Why 2 COVID Vaccine Doses Are Needed

Why 2 COVID Vaccine Doses Are Needed

The emergence of highly infectious variants from the United Kingdom, South Africa and Brazil have increased the need to be cautious regarding the vaccine protocol, since high infection rates will promote continued mutation of the coronavirus, said Monto, a professor of epidemiology and global public health with the University of Michigan School of Public Health.

“If we don’t get viral replication, we don’t get mutations,” Monto said. “So what we have to do is beat down the virus and virus transmission as our major goal.”

Admittedly, the vaccine supply shortage is the greatest problem with the U.S. rollout, Monto said.

“We wouldn’t have any problems in prioritizing if we had all the vaccine we needed for everybody,” Monto said. “Most of our problem now has dealt with who is to get the vaccine, whether people are jumping the queue, and none of this would be a problem if we had enough vaccine.”

Because of this, the United States needs to move past trying to convince vaccine-hesitant people to take the shot, and instead get two doses of the vaccine into the folks who really want it, Monto said.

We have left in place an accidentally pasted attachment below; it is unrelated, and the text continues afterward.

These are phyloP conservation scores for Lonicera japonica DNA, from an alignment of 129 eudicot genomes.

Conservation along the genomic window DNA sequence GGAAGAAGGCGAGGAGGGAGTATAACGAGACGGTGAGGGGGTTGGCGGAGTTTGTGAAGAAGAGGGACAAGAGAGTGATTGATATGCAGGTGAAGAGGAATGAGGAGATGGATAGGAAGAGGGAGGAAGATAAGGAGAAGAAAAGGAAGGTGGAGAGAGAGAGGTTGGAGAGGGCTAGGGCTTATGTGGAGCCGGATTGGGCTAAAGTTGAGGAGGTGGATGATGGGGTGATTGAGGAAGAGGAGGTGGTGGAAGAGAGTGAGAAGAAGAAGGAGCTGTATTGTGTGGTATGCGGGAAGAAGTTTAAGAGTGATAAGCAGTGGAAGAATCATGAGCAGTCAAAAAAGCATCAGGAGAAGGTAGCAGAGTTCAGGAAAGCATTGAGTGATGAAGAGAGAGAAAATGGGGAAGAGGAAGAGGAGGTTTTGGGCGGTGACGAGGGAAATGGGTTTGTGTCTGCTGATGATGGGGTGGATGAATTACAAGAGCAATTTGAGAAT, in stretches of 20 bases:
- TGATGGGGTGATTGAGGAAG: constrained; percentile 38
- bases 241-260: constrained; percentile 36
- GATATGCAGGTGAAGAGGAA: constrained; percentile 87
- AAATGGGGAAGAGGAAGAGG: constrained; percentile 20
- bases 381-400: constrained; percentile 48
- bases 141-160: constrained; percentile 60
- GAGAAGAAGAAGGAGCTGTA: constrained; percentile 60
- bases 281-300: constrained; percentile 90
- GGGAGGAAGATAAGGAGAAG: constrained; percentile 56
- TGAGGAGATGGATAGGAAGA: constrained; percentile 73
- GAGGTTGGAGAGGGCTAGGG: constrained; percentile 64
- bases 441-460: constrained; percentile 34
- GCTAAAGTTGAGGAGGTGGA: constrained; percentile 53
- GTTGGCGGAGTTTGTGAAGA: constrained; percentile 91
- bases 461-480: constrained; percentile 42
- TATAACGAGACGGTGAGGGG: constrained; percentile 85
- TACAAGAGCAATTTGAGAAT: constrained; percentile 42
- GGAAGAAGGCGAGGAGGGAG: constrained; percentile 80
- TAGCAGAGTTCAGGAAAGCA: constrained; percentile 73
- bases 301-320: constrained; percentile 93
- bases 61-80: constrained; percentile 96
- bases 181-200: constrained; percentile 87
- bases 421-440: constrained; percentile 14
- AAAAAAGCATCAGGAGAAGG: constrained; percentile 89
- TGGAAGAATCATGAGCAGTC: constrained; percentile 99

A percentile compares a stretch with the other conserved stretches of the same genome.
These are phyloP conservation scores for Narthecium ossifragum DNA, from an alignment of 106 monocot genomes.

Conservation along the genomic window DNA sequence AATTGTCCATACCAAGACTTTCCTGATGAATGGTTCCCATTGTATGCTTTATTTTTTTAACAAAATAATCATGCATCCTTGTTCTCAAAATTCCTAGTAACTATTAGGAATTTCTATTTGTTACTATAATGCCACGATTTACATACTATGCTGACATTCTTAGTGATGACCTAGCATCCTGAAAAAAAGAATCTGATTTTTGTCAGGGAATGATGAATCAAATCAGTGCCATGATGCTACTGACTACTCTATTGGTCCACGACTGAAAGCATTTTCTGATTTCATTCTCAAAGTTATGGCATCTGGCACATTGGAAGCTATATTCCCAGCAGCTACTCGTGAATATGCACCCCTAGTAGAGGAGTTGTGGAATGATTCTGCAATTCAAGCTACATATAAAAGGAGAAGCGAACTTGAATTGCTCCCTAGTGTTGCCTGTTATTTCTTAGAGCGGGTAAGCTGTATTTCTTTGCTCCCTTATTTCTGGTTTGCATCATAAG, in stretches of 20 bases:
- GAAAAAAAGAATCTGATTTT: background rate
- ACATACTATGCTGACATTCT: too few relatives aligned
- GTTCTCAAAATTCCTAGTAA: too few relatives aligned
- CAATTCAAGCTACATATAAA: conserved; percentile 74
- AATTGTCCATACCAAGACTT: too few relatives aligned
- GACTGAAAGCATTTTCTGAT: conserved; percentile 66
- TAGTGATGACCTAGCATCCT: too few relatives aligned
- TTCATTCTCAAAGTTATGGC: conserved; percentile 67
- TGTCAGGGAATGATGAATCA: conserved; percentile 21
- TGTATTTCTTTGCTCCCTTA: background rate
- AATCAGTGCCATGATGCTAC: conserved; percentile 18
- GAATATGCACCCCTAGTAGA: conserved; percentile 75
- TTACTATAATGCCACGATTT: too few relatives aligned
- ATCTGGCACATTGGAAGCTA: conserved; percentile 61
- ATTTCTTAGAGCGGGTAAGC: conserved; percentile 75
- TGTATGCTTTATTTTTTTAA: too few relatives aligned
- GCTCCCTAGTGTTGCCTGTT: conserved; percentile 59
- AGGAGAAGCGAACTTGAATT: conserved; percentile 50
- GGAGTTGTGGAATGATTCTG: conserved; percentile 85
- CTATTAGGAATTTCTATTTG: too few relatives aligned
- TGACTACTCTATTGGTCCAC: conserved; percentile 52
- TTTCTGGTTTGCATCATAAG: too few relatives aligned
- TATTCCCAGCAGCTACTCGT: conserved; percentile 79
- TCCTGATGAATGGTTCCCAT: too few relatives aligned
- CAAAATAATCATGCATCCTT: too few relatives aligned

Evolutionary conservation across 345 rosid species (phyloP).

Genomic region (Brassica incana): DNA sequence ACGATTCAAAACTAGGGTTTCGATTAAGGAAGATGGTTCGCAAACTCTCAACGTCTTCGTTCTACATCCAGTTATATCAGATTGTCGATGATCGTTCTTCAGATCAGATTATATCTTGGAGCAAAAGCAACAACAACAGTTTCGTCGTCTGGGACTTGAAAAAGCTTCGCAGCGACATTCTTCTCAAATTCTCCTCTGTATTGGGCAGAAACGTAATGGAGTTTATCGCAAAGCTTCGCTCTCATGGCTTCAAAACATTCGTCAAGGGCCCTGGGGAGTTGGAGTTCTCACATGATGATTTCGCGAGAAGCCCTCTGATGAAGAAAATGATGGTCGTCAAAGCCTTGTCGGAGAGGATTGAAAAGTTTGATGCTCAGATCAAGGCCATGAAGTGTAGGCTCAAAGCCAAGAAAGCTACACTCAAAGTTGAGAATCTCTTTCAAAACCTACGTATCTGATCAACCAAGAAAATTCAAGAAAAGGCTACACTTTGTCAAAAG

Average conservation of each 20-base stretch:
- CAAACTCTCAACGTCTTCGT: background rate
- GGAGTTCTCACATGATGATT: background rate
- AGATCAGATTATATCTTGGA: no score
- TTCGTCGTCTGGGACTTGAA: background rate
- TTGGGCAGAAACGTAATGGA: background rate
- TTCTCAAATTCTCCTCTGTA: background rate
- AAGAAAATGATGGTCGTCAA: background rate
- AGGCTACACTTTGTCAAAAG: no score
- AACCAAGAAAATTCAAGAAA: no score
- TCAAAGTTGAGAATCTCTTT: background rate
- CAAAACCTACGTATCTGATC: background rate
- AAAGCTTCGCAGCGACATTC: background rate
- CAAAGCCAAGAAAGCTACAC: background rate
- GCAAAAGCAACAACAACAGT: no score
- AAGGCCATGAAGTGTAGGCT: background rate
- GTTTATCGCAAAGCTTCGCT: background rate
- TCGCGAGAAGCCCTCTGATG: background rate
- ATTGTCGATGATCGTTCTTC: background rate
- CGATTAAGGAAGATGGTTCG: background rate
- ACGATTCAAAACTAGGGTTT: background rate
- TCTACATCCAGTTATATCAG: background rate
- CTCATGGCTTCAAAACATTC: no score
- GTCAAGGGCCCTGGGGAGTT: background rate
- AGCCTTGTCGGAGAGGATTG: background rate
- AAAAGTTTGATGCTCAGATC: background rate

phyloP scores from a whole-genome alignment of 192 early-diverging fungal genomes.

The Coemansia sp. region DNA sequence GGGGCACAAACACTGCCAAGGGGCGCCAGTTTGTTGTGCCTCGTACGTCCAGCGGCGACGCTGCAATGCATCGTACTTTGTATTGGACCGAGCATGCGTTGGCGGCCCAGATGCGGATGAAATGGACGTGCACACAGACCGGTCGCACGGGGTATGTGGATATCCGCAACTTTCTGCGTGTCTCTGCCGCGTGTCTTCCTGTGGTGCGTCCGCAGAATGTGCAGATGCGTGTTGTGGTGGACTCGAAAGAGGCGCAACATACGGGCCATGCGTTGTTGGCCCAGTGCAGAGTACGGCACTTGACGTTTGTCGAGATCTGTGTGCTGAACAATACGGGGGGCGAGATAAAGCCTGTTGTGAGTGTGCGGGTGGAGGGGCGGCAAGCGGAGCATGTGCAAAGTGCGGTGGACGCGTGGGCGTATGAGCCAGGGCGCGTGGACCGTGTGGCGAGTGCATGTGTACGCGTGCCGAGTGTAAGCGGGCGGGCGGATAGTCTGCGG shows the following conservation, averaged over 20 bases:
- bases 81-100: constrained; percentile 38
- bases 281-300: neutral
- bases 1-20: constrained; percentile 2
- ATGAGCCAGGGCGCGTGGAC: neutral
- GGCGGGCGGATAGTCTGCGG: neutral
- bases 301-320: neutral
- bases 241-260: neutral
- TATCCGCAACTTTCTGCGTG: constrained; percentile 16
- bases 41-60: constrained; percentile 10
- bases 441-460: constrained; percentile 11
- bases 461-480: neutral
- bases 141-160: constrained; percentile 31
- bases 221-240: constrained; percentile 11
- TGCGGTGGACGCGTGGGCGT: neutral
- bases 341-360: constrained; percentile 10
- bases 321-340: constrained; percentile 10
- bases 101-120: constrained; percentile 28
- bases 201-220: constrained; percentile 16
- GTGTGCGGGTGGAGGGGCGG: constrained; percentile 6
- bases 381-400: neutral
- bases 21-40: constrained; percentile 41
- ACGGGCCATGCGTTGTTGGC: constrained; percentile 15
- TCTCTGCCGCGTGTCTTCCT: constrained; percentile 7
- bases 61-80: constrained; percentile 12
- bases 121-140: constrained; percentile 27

“We have a majority of high-risk individuals who are eager to get the vaccine,” Monto said. “Given the shortages of vaccine, we really don’t have vaccine sitting on shelves, waiting to be given. Let’s vaccinate [those people], and then pick up and try to convince those who haven’t gotten vaccinated for one reason or another that this vaccine is safe and effective.”

By the time millions of eager people have been vaccinated, there will be tons of data available to provide an unassailable record regarding the vaccine’s safety and effectiveness, Monto said.

“At time of vaccine approval, there was concern we only had data for two or three months from the rollout of the vaccines,” Monto said. “Now it’s going up and up, and we’ve got millions of people who’ve received the vaccine.”

More information

The U.S. Centers for Disease Control and Prevention has more about COVID-19 vaccination.

SOURCES: Arnold Monto, MD, professor, epidemiology and global public health, University of Michigan School of Public Health, Ann Arbor; Ran Balicer, MD, MPH, director, Clalit Research Institute, Clalit Health Services, Israel; University of East Anglia, news release, Feb. 3, 2021; Anthony Fauci, MD, director, U.S. National Institute of Allergy and Infectious Diseases, media briefing, Feb. 3, 2021

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